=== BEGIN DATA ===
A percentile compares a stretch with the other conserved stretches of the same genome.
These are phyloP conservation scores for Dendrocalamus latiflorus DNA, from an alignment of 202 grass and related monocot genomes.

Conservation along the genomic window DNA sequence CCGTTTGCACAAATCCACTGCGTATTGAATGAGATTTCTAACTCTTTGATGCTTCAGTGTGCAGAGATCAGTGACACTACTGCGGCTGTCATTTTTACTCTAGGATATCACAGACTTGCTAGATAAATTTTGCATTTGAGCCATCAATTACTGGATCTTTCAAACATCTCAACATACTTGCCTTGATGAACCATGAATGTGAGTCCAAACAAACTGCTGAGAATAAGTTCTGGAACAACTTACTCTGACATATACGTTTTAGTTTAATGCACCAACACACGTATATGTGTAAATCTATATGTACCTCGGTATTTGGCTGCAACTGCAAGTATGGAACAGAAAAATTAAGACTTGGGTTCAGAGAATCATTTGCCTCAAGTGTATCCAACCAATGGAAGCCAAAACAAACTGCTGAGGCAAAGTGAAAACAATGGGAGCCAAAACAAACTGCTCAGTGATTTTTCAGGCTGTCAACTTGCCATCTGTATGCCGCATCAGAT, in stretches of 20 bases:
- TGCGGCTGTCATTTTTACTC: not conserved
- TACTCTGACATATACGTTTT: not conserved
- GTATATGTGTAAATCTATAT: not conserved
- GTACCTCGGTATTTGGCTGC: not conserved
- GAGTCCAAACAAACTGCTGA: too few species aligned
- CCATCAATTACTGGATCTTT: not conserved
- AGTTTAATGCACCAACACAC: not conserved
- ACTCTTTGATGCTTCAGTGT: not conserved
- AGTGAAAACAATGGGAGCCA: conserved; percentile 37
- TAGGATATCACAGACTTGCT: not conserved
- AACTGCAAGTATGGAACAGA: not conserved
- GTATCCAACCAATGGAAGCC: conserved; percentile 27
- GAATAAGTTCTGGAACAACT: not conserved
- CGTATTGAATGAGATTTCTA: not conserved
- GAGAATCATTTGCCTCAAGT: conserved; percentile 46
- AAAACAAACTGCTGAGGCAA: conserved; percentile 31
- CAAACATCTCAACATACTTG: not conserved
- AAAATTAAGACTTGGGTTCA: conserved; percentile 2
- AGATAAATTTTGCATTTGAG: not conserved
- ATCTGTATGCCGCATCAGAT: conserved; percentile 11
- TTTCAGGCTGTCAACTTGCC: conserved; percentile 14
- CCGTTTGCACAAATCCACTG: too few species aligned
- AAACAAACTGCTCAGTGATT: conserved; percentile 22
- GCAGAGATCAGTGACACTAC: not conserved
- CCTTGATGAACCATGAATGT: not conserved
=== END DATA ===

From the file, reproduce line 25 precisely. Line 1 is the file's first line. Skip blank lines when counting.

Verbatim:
- CCGTTTGCACAAATCCACTG: too few species aligned